NMU Hockey Endowment Will Heighten Program
Marquette couple Bob Cowell and Kathleen Olivier have established a multi-year, $1 million endowment for Northern Michigan University’s hockey program. The longtime Wildcat fans said they hope their gift serves as a catalyst for generating additional private support critical to helping NMU compete with larger Division I programs in recruiting top talent and achieving sustained success.
“Private donors bring extras to athletics that aren’t covered by operational budgets,” said Cowell, a retired CPA. “They allow coaches—especially those from smaller schools like Northern—to gain more equal footing with the big schools. We wanted to provide a discretionary fund that would give coaches now and in the future additional arrows in the quiver when it comes to recruiting.
“We don’t have the huge facilities or large community fan base in Marquette that bigger college towns have. Selling tickets isn’t enough to support the program here; it takes private money to increase the quality and compete with larger D-I programs.”
“If you look at the size of Marquette and the seating capacity of the Berry Events Center, you’re essentially relying on 10 percent of the population to attend every weekend to sell out,” added Olivier, a 1983 computer systems alumna who retired from a career managing Northern’s library automation systems. “That’s just not realistic most of the time.”
The financial commitment is the couple’s most recent injection of funding into the program. Last year, they contributed to the Wildcats’ team room renovation project.
“Bob and Kathy have a long history of supporting NMU and NMU hockey, and this gift has the ability to transform the student-athlete experience for generations to come,” said Wildcat Head Coach Grant Potulny. “Donor support is the future of college athletics, and Bob and Kathy have moved NMU hockey to the forefront of where college hockey is trending. To have support like this for the student-athlete experience at NMU will create a lifetime of memories for our players.”
Cowell said he likes to tell current players that he has been a fan of Wildcat hockey for longer than they’ve been alive. In fact, he has followed the program since its inception in 1976. He later became a member of the former Blueline Club affinity organization and served as its president for more than 20 years.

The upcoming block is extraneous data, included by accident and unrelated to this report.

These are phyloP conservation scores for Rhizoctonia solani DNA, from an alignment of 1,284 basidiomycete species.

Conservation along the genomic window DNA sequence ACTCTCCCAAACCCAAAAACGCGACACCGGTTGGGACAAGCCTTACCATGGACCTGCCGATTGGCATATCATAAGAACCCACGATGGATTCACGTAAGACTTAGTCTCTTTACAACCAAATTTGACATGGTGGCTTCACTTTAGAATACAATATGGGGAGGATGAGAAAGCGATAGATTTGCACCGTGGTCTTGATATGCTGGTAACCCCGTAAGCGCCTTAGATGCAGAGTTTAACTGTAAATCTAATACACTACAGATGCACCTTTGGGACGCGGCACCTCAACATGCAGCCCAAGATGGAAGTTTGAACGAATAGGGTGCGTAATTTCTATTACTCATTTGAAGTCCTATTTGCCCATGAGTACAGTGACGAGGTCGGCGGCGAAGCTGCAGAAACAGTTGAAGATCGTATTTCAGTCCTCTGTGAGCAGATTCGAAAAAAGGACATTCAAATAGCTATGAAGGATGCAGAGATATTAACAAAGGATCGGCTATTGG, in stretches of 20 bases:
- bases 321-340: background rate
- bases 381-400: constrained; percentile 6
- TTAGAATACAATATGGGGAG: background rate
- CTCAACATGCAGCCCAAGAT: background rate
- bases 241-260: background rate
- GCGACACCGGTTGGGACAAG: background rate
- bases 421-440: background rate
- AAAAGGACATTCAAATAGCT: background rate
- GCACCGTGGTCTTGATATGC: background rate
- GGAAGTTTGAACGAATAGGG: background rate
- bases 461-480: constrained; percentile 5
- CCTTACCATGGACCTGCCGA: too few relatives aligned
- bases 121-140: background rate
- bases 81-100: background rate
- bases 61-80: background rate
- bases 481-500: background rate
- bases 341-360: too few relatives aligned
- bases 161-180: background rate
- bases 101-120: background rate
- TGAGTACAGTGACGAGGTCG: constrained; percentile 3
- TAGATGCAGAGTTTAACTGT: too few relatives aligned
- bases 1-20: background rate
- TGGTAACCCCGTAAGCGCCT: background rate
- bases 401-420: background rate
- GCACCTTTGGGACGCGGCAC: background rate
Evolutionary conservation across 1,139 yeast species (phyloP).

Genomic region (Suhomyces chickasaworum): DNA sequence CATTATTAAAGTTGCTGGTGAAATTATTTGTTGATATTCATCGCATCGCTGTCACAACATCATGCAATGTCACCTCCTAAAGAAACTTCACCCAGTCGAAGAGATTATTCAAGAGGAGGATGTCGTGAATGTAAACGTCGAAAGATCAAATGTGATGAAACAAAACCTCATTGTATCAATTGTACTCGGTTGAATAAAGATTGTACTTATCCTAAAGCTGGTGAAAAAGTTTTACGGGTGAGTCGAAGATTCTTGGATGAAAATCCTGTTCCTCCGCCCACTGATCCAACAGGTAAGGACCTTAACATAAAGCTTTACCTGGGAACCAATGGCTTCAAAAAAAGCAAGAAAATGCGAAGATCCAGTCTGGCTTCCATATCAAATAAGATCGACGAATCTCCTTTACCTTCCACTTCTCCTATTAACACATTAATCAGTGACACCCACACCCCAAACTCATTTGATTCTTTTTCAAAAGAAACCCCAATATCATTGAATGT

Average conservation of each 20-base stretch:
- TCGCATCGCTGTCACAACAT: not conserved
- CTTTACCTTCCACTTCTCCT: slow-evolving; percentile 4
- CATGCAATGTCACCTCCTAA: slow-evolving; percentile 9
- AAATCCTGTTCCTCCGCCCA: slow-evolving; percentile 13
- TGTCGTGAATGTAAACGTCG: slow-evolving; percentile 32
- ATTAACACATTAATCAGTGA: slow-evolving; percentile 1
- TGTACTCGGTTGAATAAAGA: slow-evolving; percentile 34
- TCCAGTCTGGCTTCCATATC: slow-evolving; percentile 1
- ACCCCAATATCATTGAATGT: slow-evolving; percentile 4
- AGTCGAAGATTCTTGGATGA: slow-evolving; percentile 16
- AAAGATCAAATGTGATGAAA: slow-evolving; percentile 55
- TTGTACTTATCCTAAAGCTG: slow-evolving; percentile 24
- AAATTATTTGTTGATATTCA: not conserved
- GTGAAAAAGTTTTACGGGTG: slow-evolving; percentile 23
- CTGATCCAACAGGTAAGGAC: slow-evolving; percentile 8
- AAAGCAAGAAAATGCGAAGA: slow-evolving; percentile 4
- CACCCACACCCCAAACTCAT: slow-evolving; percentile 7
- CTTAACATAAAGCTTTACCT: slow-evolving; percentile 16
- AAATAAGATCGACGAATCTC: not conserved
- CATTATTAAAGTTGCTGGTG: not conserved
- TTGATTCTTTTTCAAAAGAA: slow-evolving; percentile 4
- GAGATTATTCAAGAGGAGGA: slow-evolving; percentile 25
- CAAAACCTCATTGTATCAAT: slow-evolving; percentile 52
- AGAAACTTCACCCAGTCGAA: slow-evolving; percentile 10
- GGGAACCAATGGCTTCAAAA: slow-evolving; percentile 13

Olivier is a Marquette native whose initiation to hockey began when she lost an undisclosed bet with Cowell while they were dating. The stakes required her to accompany him to a game at the Wildcats’ former home venue of Lakeview Arena.
Three grandsons of the couple play youth hockey in Marquette. Perhaps one of them will someday sport a Wildcat jersey, boosting Cowell’s and Olivier’s enthusiasm for the program even more.
"Bob and Kathy have a long history of supporting NMU and NMU hcokey, and this gift has the ability to transform the student-athlete experience for generations to come."
- Head Coach Grant Potulny
Bob and Meredith Kulisheck
Bob and Meredith Kulisheck retired from NMU in 2008, after serving more than 30 years as professors in the Departments of Political Science/Public Administration and Mathematics/Computer Science. The couple recently established a number of full-tuition scholarships for juniors and seniors in both of their former departments.
They have also made contributions to other important Northern programs, including the Student Leader Fellowship Program, Northern Climate Network, Construction Management Program, WNMU-FM and WNMU-TV.
“Northern was an excellent place to work,” said Meredith, while Bob added, “We have come to a point in our lives where we now have the opportunity to fund scholarships for a few students, and also provide some assistance to other especially innovative programs.”